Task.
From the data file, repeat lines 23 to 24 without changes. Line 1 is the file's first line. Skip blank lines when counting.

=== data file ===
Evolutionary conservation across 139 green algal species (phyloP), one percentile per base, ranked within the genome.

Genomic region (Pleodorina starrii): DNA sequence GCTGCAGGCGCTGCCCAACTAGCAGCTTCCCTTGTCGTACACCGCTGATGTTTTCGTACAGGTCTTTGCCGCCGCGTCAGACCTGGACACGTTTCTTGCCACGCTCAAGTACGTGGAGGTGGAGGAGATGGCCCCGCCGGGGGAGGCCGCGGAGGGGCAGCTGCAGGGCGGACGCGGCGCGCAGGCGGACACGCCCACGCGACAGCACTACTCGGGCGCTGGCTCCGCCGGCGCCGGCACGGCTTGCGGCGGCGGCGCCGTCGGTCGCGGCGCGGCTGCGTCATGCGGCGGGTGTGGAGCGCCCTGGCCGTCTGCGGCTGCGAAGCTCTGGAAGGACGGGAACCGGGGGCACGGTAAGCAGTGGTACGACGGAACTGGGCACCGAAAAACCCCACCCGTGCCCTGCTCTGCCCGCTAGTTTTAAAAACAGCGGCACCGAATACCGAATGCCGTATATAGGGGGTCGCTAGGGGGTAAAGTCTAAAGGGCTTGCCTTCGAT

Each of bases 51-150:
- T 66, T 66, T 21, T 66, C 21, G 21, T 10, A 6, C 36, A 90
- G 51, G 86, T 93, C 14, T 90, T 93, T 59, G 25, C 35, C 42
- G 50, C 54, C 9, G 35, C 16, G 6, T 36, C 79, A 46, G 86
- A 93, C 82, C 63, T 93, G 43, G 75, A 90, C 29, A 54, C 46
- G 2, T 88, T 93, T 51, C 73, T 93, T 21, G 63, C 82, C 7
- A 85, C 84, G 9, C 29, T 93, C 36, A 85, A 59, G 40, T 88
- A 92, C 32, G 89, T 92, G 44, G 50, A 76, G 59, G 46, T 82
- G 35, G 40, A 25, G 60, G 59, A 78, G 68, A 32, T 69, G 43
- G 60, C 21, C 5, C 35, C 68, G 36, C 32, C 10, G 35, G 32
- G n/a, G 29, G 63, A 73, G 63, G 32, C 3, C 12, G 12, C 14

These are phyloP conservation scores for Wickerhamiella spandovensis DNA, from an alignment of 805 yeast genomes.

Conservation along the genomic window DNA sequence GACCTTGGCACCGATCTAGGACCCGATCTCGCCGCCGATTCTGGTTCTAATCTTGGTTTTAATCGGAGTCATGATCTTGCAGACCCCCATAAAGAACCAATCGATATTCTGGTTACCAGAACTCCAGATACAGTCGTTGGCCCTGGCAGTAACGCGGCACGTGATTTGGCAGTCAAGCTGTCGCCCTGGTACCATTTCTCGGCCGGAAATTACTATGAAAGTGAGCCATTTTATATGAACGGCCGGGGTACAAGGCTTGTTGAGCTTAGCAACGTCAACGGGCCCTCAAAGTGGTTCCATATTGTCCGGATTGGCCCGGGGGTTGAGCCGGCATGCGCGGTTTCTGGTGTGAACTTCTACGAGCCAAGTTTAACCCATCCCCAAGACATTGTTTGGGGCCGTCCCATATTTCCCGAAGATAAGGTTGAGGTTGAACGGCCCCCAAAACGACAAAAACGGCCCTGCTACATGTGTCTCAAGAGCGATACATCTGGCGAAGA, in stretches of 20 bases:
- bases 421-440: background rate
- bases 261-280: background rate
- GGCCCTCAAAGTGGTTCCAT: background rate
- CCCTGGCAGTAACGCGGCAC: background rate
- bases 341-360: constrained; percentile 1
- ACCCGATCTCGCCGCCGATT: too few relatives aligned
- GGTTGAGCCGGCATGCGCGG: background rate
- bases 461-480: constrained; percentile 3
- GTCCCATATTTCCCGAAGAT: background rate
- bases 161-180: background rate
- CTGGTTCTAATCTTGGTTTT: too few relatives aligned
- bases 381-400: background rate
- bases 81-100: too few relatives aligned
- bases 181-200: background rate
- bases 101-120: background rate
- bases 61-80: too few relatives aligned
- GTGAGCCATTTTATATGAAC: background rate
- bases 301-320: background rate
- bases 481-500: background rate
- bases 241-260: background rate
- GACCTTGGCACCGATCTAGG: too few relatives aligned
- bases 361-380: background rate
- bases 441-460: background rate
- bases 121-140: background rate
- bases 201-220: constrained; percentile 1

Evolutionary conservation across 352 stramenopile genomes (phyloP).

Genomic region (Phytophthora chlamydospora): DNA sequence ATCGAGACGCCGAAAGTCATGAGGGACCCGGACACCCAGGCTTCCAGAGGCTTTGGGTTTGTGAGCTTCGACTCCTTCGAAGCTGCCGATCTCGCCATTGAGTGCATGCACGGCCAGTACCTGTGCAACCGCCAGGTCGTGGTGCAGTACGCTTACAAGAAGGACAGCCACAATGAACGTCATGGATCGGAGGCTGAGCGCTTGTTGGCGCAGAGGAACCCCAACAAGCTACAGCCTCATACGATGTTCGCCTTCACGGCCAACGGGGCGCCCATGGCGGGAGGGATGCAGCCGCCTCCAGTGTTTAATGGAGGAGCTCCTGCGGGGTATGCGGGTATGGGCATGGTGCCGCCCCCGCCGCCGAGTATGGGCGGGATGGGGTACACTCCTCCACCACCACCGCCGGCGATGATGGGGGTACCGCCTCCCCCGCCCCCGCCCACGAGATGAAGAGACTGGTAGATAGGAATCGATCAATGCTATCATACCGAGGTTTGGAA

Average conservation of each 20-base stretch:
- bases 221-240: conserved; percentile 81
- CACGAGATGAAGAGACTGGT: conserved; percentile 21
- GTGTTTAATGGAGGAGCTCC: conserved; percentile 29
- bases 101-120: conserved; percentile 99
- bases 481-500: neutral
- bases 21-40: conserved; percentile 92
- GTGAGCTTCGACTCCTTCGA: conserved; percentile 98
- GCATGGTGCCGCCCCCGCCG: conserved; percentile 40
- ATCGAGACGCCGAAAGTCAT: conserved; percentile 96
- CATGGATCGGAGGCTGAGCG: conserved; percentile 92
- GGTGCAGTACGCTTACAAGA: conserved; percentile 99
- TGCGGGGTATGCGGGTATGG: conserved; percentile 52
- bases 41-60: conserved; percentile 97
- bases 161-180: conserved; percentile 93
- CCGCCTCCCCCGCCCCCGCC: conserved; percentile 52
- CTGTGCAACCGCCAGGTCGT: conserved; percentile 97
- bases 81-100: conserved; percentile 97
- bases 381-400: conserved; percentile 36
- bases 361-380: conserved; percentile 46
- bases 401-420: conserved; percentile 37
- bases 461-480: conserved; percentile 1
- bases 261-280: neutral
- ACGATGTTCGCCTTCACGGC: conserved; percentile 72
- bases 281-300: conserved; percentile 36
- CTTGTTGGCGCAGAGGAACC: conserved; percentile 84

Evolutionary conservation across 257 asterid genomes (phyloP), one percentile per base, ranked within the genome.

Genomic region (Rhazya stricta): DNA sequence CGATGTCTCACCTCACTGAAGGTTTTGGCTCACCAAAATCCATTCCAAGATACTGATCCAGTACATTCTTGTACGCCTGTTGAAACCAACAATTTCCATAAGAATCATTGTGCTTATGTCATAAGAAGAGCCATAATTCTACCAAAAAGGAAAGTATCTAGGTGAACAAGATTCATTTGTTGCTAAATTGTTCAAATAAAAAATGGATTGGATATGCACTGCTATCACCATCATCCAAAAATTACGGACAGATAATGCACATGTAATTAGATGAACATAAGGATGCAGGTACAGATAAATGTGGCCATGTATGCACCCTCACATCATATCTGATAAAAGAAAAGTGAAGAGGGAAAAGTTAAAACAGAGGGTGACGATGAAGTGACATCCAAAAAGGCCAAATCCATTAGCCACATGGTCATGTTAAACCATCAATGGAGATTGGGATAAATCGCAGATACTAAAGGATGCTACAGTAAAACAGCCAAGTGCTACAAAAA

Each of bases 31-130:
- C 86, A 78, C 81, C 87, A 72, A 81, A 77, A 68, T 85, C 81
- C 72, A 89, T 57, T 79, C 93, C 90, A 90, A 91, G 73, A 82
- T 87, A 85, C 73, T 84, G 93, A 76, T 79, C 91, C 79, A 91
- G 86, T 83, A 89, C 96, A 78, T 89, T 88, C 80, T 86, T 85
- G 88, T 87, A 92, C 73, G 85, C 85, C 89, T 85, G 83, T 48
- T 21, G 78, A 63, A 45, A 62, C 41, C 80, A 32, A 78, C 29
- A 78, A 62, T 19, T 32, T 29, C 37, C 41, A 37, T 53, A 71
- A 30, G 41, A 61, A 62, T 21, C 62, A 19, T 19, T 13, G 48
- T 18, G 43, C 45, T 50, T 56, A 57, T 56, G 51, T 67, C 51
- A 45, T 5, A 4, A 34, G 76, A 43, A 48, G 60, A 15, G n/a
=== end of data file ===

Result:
- bases 461-480: constrained; percentile 3
- GTCCCATATTTCCCGAAGAT: background rate